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Diachronic Study: Diachronic Changes in English

Diachronic Study:

Diachronic study is the historical study of language. Diachronic is contrasted with synchronic which is the study of language at the present time. Diachronic is the study of language that studies how language changed or evolved over time. So diachronic study is synonymous with historical study. It takes the history of language into account.


Diachronic Changes in English:

English have observed changes on all the linguistic levels i.e. phonetics, in phonology, in morphology, in syntax, in semantics. English today is totally different from what it was a thousand years ago.

What types of changes a languages can undertake?

A language can undertake the following changes both synchronically (changes happening at present) and diachronically (changes happened in the past, historically).

1.Change in sound

2. change in meaning

3. change in morphology

4. change in grammar/syntax

  1. Sound Changes:

English has observed sound changes. These changes are said to be related with the following processes;

  • Monophthongization: in which dipthongs become monophthongs.
  • Diphthongization: in which monophthongs become diphthongs. For example, in past English it hus (house), while in present English it is hause (house).
  • Metathesis: in metathesis, the sounds of the words are rearranges. Therefore, the word “butterfly” used to be “flutterby”.
  • There are also changes in vowels which are related to lowering/heightening of vowels and fronting/backing of vowels.


  1. Changes in Vocabulary:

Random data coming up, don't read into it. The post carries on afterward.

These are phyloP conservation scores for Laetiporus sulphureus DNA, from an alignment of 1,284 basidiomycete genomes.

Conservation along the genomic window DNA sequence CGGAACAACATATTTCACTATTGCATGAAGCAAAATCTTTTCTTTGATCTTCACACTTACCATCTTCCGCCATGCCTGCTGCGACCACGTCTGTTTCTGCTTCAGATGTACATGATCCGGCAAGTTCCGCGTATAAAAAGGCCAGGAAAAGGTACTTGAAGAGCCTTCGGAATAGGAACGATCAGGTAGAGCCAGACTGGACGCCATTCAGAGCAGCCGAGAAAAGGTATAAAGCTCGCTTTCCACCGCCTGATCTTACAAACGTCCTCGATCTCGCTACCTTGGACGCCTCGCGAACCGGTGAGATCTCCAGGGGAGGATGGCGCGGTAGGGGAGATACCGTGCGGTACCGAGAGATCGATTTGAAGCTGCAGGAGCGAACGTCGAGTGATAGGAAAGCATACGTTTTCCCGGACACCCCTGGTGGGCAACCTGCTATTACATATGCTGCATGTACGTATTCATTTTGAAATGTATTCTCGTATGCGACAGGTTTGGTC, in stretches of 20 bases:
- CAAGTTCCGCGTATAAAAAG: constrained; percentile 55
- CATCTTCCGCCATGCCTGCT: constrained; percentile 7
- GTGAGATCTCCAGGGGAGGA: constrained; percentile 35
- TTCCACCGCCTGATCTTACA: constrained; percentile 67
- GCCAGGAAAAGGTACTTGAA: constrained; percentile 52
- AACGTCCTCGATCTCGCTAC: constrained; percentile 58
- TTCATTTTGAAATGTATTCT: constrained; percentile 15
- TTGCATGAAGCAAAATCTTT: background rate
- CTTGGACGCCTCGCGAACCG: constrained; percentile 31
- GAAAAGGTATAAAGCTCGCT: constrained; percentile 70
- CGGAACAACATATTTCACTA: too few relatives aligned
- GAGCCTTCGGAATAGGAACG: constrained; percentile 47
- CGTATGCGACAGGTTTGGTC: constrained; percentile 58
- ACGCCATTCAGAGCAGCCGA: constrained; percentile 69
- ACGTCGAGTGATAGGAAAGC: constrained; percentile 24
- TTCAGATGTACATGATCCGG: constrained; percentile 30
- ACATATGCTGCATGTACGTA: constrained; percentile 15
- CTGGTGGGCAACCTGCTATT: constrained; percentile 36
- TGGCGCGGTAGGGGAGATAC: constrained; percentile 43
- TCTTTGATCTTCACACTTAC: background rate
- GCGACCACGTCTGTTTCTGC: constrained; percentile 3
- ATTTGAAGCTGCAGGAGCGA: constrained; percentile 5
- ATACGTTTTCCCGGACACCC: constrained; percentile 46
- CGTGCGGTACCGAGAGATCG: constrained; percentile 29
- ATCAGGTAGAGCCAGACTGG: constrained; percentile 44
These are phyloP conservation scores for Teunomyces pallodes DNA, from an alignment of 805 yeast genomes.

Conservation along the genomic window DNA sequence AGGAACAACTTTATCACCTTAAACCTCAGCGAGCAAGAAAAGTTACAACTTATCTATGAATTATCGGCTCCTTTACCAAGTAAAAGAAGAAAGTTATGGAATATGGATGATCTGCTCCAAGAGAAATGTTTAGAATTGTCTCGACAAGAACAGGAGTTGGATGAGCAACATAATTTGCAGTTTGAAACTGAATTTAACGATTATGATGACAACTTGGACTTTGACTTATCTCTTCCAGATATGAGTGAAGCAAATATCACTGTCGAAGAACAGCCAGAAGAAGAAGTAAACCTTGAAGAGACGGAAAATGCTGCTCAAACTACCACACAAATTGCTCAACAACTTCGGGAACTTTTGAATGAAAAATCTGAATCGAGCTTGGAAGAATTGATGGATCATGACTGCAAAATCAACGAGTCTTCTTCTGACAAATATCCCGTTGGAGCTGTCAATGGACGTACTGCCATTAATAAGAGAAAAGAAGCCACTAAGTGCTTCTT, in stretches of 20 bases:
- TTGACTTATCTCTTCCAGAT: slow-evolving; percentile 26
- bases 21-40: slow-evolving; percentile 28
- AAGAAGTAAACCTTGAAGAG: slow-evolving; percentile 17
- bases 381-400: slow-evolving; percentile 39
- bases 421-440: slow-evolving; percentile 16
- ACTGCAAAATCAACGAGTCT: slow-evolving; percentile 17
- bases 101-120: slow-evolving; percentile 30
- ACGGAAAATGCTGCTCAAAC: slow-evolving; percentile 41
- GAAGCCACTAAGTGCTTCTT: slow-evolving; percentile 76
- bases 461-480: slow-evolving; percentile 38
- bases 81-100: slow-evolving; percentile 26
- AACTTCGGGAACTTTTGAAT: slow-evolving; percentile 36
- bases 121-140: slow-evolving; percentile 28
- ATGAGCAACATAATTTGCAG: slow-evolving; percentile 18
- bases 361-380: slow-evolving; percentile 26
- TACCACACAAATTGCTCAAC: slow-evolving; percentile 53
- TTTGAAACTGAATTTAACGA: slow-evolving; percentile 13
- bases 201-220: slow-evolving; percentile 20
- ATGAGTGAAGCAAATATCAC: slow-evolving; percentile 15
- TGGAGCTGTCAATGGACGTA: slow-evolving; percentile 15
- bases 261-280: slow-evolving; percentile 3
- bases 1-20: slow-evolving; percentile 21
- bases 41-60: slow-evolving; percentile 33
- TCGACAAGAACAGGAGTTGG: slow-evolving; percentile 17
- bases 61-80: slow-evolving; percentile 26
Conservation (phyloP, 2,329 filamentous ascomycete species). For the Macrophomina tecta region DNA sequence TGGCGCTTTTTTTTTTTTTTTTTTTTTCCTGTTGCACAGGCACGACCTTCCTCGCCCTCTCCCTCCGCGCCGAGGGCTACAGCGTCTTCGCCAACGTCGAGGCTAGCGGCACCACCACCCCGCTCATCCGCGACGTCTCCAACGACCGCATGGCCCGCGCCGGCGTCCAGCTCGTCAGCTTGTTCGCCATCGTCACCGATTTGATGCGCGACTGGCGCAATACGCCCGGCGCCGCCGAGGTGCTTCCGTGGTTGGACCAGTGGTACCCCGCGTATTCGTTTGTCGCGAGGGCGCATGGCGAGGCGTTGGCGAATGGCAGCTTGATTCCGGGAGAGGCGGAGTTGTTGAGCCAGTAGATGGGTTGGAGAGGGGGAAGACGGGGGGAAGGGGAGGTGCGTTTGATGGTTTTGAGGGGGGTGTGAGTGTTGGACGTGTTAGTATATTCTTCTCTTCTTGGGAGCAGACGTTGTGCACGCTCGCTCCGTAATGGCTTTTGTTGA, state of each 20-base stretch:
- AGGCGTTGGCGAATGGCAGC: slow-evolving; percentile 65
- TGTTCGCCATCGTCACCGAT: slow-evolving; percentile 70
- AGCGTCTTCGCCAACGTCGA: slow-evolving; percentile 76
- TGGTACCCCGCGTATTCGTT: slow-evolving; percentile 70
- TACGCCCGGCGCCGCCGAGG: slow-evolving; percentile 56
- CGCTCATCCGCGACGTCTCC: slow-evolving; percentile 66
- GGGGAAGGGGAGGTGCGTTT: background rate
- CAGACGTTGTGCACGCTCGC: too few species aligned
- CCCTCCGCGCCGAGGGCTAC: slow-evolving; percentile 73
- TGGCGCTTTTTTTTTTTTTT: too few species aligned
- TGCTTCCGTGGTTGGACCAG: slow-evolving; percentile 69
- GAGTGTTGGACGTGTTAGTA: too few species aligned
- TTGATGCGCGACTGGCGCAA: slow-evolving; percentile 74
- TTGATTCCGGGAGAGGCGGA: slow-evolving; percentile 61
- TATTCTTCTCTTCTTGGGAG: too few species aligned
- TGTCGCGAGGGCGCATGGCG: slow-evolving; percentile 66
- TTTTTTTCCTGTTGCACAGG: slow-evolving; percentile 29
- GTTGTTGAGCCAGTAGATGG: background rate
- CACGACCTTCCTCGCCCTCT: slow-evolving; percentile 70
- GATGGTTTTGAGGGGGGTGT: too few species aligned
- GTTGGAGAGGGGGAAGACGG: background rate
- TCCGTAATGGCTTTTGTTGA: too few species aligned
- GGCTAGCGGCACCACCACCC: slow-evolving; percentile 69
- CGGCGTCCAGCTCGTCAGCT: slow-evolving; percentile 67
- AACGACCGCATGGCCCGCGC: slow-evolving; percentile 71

Almost eighty percent of the words of Old English were lost in by the time of Middle English period. Similarly many words from the period of Middle English have been lost in the present day English. New words are showing up, for example selfie. This word did not exist a decade ago.


  1. Changes in Meaning:

Other than changes in sound and vocabulary, English has received changes in its meanings too.

For example, the word “awful” originally had the meaning of “inspiring wonder” but now it has negative meaning.

In many cases the meanings of words become generalized and in other cases the meanings of words become specific. Therefore, the semantic change can take the form of narrowing or widening, degeneration, and amelioration.

  1. Changes in syntax or Grammar:

Syntactic changes were also observed in English. Syntactic changes are related to the changes in the structure of sentence of word order. In other words it is the change in grammar. For example, in old English there was no use of “did” in sentences like “if I did not know”.

About Zubair A. Bajwa

Zubair A. Bajwa is a graduate in linguistics from Quaid-i-Azam University, Islamabad. Now, he holds an M.Phil. degree in English Linguistics from University of Gujrat. He is an author of various articles.

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